evidence is overwhelming that early exposure to BPA can have lifelong impacts on reproduction, learning and behavior,” said Rep. Rebecca Walker, D-Middletown, the bill’s House sponsor. “This is not something where we can wait for the federal government to step up and take action. We know the harm that BPA causes children and we have an obligation to protect them. This is an important step forward.”
Although many big retailers, such as Wal-Mart, Target and Toys-R-Us, are already getting rid of products with BPA, Sarah Bucic of the Delaware Nurses Association said the need for the law is real.
“Over 200 studies have found that Bisphenol A has been linked to a number of different disorders – obesity, diabetes, some types of cancer – and the fact that stores are selecting to take it out of their product because of consumer demand really shows that this is something that should be legislated so that products remaining on the market don’t fall into stores that aren’t able to select to take Bisphenol A out of their products,” said Bucic who added the bill gives stores sufficient lead time to eliminate the products.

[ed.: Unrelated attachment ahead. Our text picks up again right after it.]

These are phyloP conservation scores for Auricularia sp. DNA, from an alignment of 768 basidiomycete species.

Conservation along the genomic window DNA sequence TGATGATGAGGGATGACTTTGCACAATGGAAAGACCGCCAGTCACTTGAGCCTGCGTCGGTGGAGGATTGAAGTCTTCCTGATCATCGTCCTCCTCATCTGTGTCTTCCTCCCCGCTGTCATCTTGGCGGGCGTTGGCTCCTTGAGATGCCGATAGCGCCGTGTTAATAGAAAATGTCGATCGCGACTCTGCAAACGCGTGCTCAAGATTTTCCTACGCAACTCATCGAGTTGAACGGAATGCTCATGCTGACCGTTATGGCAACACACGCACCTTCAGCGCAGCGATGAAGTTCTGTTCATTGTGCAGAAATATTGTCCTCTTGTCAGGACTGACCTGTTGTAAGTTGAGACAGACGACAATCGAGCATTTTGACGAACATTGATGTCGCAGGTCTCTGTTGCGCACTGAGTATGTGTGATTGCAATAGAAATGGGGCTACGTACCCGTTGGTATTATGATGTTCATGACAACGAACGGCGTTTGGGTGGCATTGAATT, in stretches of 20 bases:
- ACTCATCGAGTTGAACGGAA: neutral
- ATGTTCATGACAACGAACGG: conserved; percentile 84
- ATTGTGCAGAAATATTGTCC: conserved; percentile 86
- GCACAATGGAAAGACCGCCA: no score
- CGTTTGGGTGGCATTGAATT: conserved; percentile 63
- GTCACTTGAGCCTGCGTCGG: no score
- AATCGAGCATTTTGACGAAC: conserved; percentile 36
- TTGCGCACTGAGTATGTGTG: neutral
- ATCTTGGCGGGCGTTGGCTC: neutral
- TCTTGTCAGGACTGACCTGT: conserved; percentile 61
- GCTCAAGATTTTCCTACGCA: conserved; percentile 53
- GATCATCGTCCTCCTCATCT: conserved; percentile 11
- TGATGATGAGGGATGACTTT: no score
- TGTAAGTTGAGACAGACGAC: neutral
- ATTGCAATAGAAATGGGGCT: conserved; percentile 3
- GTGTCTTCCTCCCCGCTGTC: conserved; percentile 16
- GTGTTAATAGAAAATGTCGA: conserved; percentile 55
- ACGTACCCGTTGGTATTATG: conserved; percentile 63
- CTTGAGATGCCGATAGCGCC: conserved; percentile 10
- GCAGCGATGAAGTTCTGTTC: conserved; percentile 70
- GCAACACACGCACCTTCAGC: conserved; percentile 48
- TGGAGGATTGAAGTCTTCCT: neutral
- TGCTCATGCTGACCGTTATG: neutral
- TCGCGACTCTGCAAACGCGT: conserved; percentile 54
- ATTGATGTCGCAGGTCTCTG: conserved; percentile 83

Delaware is the 10th state to follow Minnesota’s lead by heeding the FDA’s warnings and eliminating children’s products that use BPA. Hall-Long said the new law is an important protection for children.
“I’m very grateful that my colleagues and Gov. Markell agree that we shouldn’t take unnecessary chances with our children’s health,” Hall-Long said. “There are BPA-free alternatives to these products and I appreciate the willingness of our business community to work with us on this issue and bring them to market.”
People with questions about BPA can reference the Delaware Department of Public Health website at: